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A friend of Mrs M’s told us later that the god being appeased on the occasion of a tatémaé is female, and would be offended by the presence in the house of other women, so only men and boys had been allowed to climb the ladder, at the top of which a large bottle of sake was being opened. Some of its contents were sprayed, champagne-like, over the the timber frame of the house (one or two of the men also had a quick tipple), but besides this there were no prayers or religious rites, just the flinging of the entire contents of all those boxes into the waiting crowd. Children had been allowed to stand at the front, with the rest of us slightly further back, everyone carried in their hands a bag of some sort, and what ensued was a complete free-for-all. No quarter was given by anyone, from the youngest elementary school child to the oldest grandparent, with everyone thrusting their hands in the air to catch whatever was flying through it, and then scrambling about on the bare earth to grab whatever had not been caught – everything from rice cakes hand made by the family the previous day, to instant noodles, sweets, crisps, biscuits, even coins. At one point, I looked around from taking a photo to see a boy of perhaps ten years old lying on the bare earth and groaning. He appeared to have been hit in the head – either by a flying projectile or a flailing limb – and it took several seconds before anyone could drag their attention away from the festivities for long enough to check that he wasn’t seriously injured (he was up and about again minutes later, bag in hand and hungry for more freebies).

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Variations of tatémaé involve the erection of a small, temporary shrine on the unfinished building, but Mrs M’s relatives knew what their public wanted, and that it’s a lot more fun to get stuck in and grab a load of free food than it is to waste time saying prayers. The only thing I could compare it to was a festival that used to be held in my home town, whereby a select group of middle school children – I was invited to attend just once – was led to a spot on the main street where a local stream known as the leat gurgled up from the gutter like a lonely water feature. Here, after a few boring speeches, possibly by the mayor and a headmaster or two, a shower of coppers – half-pee, one-pence and two-pence pieces – was thrown into the crowd of children and fought over until they had all been claimed. In the aforementioned Wikipedia entry, something called ‘topping out’ is mentioned as a British tradition that serves the same purpose as tatémaé, but the wholesale gift giving of the latter seems to be peculiarly Japanese, and if nothing else, serves as a pretty good way of ingratiating yourself with your new neighbours.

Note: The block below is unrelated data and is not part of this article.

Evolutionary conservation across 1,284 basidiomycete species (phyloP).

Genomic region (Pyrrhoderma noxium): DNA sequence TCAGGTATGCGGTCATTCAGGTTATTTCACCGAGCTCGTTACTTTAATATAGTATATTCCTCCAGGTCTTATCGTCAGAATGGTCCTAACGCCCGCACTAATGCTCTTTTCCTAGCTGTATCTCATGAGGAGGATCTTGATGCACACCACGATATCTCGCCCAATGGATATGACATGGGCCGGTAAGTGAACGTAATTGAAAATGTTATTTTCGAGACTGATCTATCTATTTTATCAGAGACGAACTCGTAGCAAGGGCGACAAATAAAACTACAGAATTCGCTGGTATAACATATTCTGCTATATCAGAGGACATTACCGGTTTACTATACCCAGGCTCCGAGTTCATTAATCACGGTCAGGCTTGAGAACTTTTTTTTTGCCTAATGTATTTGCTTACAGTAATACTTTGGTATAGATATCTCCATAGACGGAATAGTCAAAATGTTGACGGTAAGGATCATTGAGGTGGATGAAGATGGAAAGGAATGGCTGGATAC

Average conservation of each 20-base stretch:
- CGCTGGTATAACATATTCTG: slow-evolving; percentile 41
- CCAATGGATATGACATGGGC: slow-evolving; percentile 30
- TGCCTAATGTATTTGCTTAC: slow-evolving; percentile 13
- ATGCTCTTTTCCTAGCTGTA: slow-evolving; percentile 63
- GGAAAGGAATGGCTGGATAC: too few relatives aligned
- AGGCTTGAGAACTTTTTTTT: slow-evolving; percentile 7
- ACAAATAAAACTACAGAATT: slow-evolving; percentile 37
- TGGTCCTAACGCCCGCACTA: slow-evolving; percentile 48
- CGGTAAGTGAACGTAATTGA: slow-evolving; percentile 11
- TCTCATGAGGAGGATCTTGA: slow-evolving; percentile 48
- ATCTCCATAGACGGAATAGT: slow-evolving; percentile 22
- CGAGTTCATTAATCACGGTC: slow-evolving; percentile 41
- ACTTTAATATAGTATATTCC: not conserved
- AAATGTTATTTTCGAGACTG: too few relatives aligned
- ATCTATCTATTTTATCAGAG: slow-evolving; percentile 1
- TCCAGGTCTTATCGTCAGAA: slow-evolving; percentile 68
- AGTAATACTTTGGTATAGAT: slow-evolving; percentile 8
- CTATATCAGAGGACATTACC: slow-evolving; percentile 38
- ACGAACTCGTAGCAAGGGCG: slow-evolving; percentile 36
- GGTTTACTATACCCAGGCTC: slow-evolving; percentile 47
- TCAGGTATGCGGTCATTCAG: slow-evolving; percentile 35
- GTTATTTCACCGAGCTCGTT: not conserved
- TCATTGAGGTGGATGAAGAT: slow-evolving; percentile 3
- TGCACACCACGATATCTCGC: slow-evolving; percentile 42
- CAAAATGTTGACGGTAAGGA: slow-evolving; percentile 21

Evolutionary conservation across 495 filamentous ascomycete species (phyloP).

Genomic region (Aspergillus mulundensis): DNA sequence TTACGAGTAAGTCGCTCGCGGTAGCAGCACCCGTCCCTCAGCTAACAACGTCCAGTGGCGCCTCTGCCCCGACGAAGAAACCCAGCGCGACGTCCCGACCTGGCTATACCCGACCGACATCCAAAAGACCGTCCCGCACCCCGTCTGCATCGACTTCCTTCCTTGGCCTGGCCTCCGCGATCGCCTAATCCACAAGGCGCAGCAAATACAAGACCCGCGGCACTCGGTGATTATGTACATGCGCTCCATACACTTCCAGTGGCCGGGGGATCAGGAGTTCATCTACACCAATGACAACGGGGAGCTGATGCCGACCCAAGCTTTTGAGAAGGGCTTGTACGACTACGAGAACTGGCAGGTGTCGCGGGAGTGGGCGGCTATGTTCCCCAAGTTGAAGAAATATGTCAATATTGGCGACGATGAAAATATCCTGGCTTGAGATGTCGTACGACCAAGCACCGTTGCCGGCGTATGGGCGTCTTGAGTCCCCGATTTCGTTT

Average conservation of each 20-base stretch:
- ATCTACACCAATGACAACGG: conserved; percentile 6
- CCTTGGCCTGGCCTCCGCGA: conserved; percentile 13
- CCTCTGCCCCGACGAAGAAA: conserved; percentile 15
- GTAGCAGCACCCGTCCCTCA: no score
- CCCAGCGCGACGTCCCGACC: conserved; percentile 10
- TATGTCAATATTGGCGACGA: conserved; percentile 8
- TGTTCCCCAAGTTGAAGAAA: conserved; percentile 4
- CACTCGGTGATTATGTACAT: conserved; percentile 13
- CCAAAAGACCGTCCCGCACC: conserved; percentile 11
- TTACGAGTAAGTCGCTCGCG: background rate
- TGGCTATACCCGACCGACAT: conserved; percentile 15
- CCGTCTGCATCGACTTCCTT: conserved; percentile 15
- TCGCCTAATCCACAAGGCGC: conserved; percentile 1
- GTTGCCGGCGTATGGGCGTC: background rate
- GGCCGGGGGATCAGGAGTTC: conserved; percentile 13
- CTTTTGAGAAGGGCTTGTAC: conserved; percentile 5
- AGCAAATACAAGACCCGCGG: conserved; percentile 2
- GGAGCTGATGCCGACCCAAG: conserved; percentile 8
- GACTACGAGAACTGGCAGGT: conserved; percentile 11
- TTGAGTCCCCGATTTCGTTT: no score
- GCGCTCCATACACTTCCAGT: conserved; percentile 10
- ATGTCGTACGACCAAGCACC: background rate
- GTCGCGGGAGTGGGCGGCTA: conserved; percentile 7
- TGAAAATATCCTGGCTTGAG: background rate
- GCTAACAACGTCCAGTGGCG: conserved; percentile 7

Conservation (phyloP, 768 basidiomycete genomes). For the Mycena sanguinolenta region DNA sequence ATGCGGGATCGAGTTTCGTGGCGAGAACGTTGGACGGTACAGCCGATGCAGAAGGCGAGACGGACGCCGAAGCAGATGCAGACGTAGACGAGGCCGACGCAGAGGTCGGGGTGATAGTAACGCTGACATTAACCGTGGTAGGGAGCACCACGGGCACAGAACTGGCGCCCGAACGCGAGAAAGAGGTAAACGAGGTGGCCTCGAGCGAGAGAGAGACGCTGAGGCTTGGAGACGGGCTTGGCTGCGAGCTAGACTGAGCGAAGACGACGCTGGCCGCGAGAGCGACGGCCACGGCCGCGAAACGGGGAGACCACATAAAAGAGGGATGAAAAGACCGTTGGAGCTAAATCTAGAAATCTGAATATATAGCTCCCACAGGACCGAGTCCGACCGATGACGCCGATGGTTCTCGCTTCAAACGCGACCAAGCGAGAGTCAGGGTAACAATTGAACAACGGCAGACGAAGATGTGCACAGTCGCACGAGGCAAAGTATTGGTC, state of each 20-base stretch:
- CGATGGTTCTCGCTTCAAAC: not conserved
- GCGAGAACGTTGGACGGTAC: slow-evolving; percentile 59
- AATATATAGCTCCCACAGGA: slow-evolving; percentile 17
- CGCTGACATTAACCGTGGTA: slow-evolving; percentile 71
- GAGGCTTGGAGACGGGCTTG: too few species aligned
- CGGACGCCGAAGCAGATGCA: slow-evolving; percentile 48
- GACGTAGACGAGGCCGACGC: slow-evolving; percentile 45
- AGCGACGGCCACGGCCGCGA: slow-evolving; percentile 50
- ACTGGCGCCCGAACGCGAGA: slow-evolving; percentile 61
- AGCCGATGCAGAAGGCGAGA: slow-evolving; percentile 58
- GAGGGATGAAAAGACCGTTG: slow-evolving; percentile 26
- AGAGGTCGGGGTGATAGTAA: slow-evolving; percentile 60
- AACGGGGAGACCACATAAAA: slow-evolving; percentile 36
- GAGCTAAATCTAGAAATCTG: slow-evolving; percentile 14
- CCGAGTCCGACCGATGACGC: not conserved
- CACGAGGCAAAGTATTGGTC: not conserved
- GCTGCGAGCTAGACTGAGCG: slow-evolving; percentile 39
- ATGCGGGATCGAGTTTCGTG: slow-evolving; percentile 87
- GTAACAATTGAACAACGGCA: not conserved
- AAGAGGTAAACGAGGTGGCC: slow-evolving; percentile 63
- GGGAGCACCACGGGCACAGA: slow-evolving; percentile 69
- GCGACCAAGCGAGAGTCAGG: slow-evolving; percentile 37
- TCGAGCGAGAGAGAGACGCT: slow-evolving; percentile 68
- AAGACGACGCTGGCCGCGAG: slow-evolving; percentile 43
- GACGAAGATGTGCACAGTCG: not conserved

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Having taken a few photographs, I waded into the fray for the final few minutes, and managed to snatch a couple of bags of crisps, a few rice cakes and some satsumas (which were thrown with rather less ferocity by a group of women at ground level), and discovered that Mrs M had accumulated quite a haul. At one point, she said, a somewhat unyielding box of curry stock cubes had hit her on the head, and she in turn had lashed out unwittingly with a swipe of the hand at a nearby OAP, but both of them appeared to be happy and injury free, so it was a successful day all round. Once the last cardboard box had been emptied, the men and boys came down from the first floor of the building, the crowd began to disperse, and the next day, work would begin in earnest on applying some flesh to the bones of this half-finished but now fully blessed house.